Progress is good but time consuming. Luckily the result exceed my expectaitions so I am happy.

To be continued…

Regards Yrvind


Thanks to Anders Jessen Watski Denmark and Katarina Frisell International Paint Sweden I now have paint for my boat.
Here is a link to a video I have uploaded on Youtube.

I used imovie. It was the first time and I think I made most of the mistakes one can make, but like sailing, experience and knowledge comes by practice. Give me a few years I will be better. I know it should be landscape format I know there should be sound. The sound was there yesterday but it seams to be gone now. There was also some fotos attached. I try again to fix it, but there is also much to do on the boat. and thats priority.

Tomorrow I will cut a hole in the deck and an other one in the bottom of the hull. It is the daggerboard case that will be fitted.

My reference from International Paint Company 1954. Click on the picture once or twice to enlarge.

I used to work for the International Paint company, in their laboratory as an assitant. The year was 1954. Below is a picture an reference.

Below a leaflet from an boat show 1976.

Leaflet from floating boat show 1976 Göteborg Sweden.

I will try to do more Youtube videos, slowly improving their quality. Their you can leave comments that I might answer if I have time. At this point I do not know how to add an subscription button but try I think that there is a way.

To be continued…

Regards Yrvind.


This is a video of the idea of the daggerboard.
It is placed foreward of the saloon/sleepingroom therefore it does not to any great extent interfere with living conditions.
When lowered there is space in the daggerboard case for the top of the daggerboard to mowe foreward thuse the bottom part can mowe aft creating the same effect as an crumple zone in a car. On the wind Exlex might mowe with 3 knots or 5 km an houer compared to 1oo for a car still the crumple zone about the same lenght.
Enjoy, regards Yrvind


Here I get help of Stefan to grind the coamings flat.that will take the hatches, more precisely the gaskets of the hatches. The bottom of the  holders of the gasket is also flat bebouse I have poured NM-epoxy into it. Thus agot two very flat matching surfaces. That will make a thight hatch.

The hatch and the rim that will hold the gasket. Into the rim I have poured NM-epoxy that makes a leval surface.

To be continued…

Regards Yrvind


The hatches are on their way. Abouve is a video of me testing the waterproofness of one of the hatches.

No leaks not one drip even after 5 houers filled with water. In the video the hatch is upside down.

The hatches have taken a long time building, but for me this is part of a seawrthy boat. Together with the ventilation system and the well built boat this ensures that no water can enter the boat wathever the conditions even with the boat upside down. To have a boat that is always dry gives peace of mind, no reason to worry about storms, you know your boat can handle any weather.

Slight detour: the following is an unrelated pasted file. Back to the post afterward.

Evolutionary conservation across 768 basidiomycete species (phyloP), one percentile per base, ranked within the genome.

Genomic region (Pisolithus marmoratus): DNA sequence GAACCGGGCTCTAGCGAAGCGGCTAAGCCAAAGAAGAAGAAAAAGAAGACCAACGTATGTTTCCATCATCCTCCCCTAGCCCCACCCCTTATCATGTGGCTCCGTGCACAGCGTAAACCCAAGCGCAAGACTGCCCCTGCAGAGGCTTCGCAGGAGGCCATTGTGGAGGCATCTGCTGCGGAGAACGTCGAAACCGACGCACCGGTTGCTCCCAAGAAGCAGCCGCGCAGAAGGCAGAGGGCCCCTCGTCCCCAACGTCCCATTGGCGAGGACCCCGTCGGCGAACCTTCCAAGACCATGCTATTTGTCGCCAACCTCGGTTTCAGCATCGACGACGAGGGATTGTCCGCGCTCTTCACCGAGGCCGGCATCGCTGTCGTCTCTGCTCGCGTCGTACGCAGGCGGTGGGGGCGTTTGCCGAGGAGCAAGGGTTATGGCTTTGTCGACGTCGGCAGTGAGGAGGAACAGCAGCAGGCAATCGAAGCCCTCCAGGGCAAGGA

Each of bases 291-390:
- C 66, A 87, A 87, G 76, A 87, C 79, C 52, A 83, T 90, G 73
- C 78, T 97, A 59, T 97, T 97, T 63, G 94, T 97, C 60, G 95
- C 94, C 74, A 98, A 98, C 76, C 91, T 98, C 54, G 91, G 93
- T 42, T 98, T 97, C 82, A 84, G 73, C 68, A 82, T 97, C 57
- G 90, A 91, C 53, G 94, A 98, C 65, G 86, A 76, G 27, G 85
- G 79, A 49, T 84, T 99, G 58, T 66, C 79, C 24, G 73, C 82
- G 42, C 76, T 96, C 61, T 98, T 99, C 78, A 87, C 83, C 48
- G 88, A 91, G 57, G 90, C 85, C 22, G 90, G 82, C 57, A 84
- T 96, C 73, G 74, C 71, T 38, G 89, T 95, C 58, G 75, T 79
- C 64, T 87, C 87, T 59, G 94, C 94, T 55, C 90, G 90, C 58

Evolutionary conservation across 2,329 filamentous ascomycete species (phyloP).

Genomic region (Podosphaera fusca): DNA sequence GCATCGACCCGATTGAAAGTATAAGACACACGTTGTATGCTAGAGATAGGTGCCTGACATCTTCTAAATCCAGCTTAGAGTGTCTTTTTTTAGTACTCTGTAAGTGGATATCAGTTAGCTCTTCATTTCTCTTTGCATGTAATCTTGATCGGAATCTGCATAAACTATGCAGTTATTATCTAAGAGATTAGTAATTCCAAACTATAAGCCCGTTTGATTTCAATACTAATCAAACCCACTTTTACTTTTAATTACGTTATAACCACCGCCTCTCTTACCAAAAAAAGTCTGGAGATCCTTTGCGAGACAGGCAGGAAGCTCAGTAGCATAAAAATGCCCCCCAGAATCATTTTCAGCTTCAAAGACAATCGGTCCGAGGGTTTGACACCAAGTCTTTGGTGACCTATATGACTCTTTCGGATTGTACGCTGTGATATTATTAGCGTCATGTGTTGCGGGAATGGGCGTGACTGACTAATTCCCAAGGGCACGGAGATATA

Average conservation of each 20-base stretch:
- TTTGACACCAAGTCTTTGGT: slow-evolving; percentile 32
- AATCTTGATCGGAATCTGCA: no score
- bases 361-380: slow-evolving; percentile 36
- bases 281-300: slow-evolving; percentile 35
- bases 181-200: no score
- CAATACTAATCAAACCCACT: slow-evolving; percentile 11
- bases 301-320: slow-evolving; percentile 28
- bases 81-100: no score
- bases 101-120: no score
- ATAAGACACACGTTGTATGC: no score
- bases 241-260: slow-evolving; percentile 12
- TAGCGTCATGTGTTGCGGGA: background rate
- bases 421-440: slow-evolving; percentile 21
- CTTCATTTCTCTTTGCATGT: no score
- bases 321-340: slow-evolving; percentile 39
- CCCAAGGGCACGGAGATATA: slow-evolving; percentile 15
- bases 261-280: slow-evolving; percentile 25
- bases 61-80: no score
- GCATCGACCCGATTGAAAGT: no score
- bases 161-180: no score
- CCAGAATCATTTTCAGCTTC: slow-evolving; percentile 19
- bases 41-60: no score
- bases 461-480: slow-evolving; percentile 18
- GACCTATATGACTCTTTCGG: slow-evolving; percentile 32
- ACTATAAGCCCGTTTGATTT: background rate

Below are pictures.

The mold for the coaming is made from styrofoam.
Starting to build the mold for the part of the hatch that will hold the gasket.
The mold done and waxed.
The idea is that the gasket is not glued in placed. It just fits very tightly. Therefore no problem of changing the EPDM-gasket made of foam. The disadvantige in production no release angle of the moald. The mold is only good for one piece.
Now the hatch is getting nearly ready, the Divinycell is laminated with NM-epoxy. The corners are being reinforced with carbon fiber to hold the clamp down screws. The gascet is in place covered with a Nylon vacuum bag to prevent NM-epoxy to fill the place where it lives.
I am doing oversize bronze nuts to help align the gaffs that takes the M8 clamp down screws.
One of the gaffs being aligned.
To make sure that the bottom of the gasket holder is flat I have poured a bit of NM-epoxy in the holder. Nothing is as flat as hardened NM-epoxy.
Fitting and laminating the inner coaming of the aft hatch.

Hopefully more about the hatches will be on this website to make it more clear.

To be continued…

Regards Yrvind.

If you like my work please contribute.




He ask if it is not better to have more dense material in rudder and centerboard as not to stability due to flotation.


Yrvind answer:

Heavier materials low down will give more stability. Added lead will give even more stability. In the case of the centerboard, when the board is raised, more weight will make the boat lose stability.

Almost every boat is designed as if it was to be a racing boat and the same with books about yacht design. Exlex is intended for cruising, when cruising I sail mostly down wind, even though I plan to round Cape Horn, 50° south to 50° south, east to west. Exlex is designed as a low energy boat and cruise at low Froude numbers around 0.3 this reduces the energy needed to about 1/6 of a conventional boat. See my Manifesto for a more detailed explanation.

More weight in the appendices will put more strain on them; they have to be designed more heavily. This added weight would make the boat slower down wind. It will also make the boat bigger and heavier and more expensive.

I think most boats are sub optimized for windward work. Neither do I think a cruising boat shall have weather helm.

Regards Yrvind